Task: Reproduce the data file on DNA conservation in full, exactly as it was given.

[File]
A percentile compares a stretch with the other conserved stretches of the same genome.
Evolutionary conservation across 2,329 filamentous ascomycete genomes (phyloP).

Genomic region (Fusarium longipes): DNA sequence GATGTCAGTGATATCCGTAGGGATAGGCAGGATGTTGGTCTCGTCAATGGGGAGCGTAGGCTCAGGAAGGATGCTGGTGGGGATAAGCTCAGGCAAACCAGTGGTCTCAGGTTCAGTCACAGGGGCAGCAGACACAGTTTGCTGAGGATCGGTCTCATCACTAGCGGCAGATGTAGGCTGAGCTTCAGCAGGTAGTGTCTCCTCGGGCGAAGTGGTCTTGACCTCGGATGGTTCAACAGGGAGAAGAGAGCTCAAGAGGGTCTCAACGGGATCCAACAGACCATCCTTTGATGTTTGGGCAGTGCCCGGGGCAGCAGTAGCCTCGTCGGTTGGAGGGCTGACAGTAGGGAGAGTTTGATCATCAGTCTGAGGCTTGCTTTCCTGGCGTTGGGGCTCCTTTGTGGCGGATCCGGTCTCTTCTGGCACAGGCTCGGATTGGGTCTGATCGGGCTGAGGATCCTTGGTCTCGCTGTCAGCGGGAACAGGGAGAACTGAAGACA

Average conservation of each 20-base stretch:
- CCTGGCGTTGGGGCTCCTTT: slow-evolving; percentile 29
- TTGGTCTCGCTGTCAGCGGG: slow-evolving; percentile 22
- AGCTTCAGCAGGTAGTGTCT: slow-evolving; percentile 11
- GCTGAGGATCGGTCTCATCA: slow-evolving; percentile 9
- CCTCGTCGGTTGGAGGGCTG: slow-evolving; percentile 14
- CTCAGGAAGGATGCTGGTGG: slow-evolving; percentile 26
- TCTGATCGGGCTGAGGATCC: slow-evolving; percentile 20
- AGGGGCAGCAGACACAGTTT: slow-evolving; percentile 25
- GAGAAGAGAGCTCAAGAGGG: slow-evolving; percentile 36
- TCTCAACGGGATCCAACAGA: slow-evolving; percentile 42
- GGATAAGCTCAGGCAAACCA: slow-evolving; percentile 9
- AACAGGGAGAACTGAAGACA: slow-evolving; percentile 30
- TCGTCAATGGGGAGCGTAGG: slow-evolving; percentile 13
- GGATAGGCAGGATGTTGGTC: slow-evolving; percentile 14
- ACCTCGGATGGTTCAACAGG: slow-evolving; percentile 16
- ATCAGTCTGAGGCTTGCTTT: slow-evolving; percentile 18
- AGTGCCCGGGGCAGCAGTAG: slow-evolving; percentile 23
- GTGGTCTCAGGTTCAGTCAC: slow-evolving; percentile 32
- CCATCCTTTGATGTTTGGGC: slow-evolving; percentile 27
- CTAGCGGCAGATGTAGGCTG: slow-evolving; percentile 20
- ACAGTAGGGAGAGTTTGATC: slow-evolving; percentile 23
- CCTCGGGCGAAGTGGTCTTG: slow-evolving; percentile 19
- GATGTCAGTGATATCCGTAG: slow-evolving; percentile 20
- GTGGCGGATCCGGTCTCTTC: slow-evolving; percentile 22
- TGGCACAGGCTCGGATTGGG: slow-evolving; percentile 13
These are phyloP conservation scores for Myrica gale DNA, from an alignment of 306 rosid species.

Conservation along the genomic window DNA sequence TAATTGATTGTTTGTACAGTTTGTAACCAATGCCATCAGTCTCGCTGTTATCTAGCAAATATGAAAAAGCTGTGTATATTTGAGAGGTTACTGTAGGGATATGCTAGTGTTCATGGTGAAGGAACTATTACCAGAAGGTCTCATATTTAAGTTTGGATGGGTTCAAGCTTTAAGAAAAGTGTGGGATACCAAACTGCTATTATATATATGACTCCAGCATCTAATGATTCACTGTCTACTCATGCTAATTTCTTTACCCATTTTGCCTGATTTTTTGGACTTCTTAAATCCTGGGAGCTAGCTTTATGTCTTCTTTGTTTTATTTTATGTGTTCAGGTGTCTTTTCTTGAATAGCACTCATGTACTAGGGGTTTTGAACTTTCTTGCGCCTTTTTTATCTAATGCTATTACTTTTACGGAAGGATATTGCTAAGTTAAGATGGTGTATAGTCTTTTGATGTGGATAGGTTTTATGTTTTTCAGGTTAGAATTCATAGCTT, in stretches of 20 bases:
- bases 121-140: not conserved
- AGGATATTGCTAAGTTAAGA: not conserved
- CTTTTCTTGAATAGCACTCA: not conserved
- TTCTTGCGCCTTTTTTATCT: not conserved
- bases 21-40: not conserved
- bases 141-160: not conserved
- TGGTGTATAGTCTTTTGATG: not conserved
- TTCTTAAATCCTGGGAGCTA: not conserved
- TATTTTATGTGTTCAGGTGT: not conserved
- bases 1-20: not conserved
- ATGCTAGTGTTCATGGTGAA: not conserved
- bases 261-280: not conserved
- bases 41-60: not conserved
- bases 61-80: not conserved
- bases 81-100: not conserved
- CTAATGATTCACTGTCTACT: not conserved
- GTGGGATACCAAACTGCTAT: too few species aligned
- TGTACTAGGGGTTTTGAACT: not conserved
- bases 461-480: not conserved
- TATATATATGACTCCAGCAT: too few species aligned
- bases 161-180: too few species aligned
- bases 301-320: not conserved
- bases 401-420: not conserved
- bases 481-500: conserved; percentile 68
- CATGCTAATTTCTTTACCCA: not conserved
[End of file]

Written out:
A percentile compares a stretch with the other conserved stretches of the same genome.
Evolutionary conservation across 2,329 filamentous ascomycete genomes (phyloP).

Genomic region (Fusarium longipes): DNA sequence GATGTCAGTGATATCCGTAGGGATAGGCAGGATGTTGGTCTCGTCAATGGGGAGCGTAGGCTCAGGAAGGATGCTGGTGGGGATAAGCTCAGGCAAACCAGTGGTCTCAGGTTCAGTCACAGGGGCAGCAGACACAGTTTGCTGAGGATCGGTCTCATCACTAGCGGCAGATGTAGGCTGAGCTTCAGCAGGTAGTGTCTCCTCGGGCGAAGTGGTCTTGACCTCGGATGGTTCAACAGGGAGAAGAGAGCTCAAGAGGGTCTCAACGGGATCCAACAGACCATCCTTTGATGTTTGGGCAGTGCCCGGGGCAGCAGTAGCCTCGTCGGTTGGAGGGCTGACAGTAGGGAGAGTTTGATCATCAGTCTGAGGCTTGCTTTCCTGGCGTTGGGGCTCCTTTGTGGCGGATCCGGTCTCTTCTGGCACAGGCTCGGATTGGGTCTGATCGGGCTGAGGATCCTTGGTCTCGCTGTCAGCGGGAACAGGGAGAACTGAAGACA

Average conservation of each 20-base stretch:
- CCTGGCGTTGGGGCTCCTTT: slow-evolving; percentile 29
- TTGGTCTCGCTGTCAGCGGG: slow-evolving; percentile 22
- AGCTTCAGCAGGTAGTGTCT: slow-evolving; percentile 11
- GCTGAGGATCGGTCTCATCA: slow-evolving; percentile 9
- CCTCGTCGGTTGGAGGGCTG: slow-evolving; percentile 14
- CTCAGGAAGGATGCTGGTGG: slow-evolving; percentile 26
- TCTGATCGGGCTGAGGATCC: slow-evolving; percentile 20
- AGGGGCAGCAGACACAGTTT: slow-evolving; percentile 25
- GAGAAGAGAGCTCAAGAGGG: slow-evolving; percentile 36
- TCTCAACGGGATCCAACAGA: slow-evolving; percentile 42
- GGATAAGCTCAGGCAAACCA: slow-evolving; percentile 9
- AACAGGGAGAACTGAAGACA: slow-evolving; percentile 30
- TCGTCAATGGGGAGCGTAGG: slow-evolving; percentile 13
- GGATAGGCAGGATGTTGGTC: slow-evolving; percentile 14
- ACCTCGGATGGTTCAACAGG: slow-evolving; percentile 16
- ATCAGTCTGAGGCTTGCTTT: slow-evolving; percentile 18
- AGTGCCCGGGGCAGCAGTAG: slow-evolving; percentile 23
- GTGGTCTCAGGTTCAGTCAC: slow-evolving; percentile 32
- CCATCCTTTGATGTTTGGGC: slow-evolving; percentile 27
- CTAGCGGCAGATGTAGGCTG: slow-evolving; percentile 20
- ACAGTAGGGAGAGTTTGATC: slow-evolving; percentile 23
- CCTCGGGCGAAGTGGTCTTG: slow-evolving; percentile 19
- GATGTCAGTGATATCCGTAG: slow-evolving; percentile 20
- GTGGCGGATCCGGTCTCTTC: slow-evolving; percentile 22
- TGGCACAGGCTCGGATTGGG: slow-evolving; percentile 13
These are phyloP conservation scores for Myrica gale DNA, from an alignment of 306 rosid species.

Conservation along the genomic window DNA sequence TAATTGATTGTTTGTACAGTTTGTAACCAATGCCATCAGTCTCGCTGTTATCTAGCAAATATGAAAAAGCTGTGTATATTTGAGAGGTTACTGTAGGGATATGCTAGTGTTCATGGTGAAGGAACTATTACCAGAAGGTCTCATATTTAAGTTTGGATGGGTTCAAGCTTTAAGAAAAGTGTGGGATACCAAACTGCTATTATATATATGACTCCAGCATCTAATGATTCACTGTCTACTCATGCTAATTTCTTTACCCATTTTGCCTGATTTTTTGGACTTCTTAAATCCTGGGAGCTAGCTTTATGTCTTCTTTGTTTTATTTTATGTGTTCAGGTGTCTTTTCTTGAATAGCACTCATGTACTAGGGGTTTTGAACTTTCTTGCGCCTTTTTTATCTAATGCTATTACTTTTACGGAAGGATATTGCTAAGTTAAGATGGTGTATAGTCTTTTGATGTGGATAGGTTTTATGTTTTTCAGGTTAGAATTCATAGCTT, in stretches of 20 bases:
- bases 121-140: not conserved
- AGGATATTGCTAAGTTAAGA: not conserved
- CTTTTCTTGAATAGCACTCA: not conserved
- TTCTTGCGCCTTTTTTATCT: not conserved
- bases 21-40: not conserved
- bases 141-160: not conserved
- TGGTGTATAGTCTTTTGATG: not conserved
- TTCTTAAATCCTGGGAGCTA: not conserved
- TATTTTATGTGTTCAGGTGT: not conserved
- bases 1-20: not conserved
- ATGCTAGTGTTCATGGTGAA: not conserved
- bases 261-280: not conserved
- bases 41-60: not conserved
- bases 61-80: not conserved
- bases 81-100: not conserved
- CTAATGATTCACTGTCTACT: not conserved
- GTGGGATACCAAACTGCTAT: too few species aligned
- TGTACTAGGGGTTTTGAACT: not conserved
- bases 461-480: not conserved
- TATATATATGACTCCAGCAT: too few species aligned
- bases 161-180: too few species aligned
- bases 301-320: not conserved
- bases 401-420: not conserved
- bases 481-500: conserved; percentile 68
- CATGCTAATTTCTTTACCCA: not conserved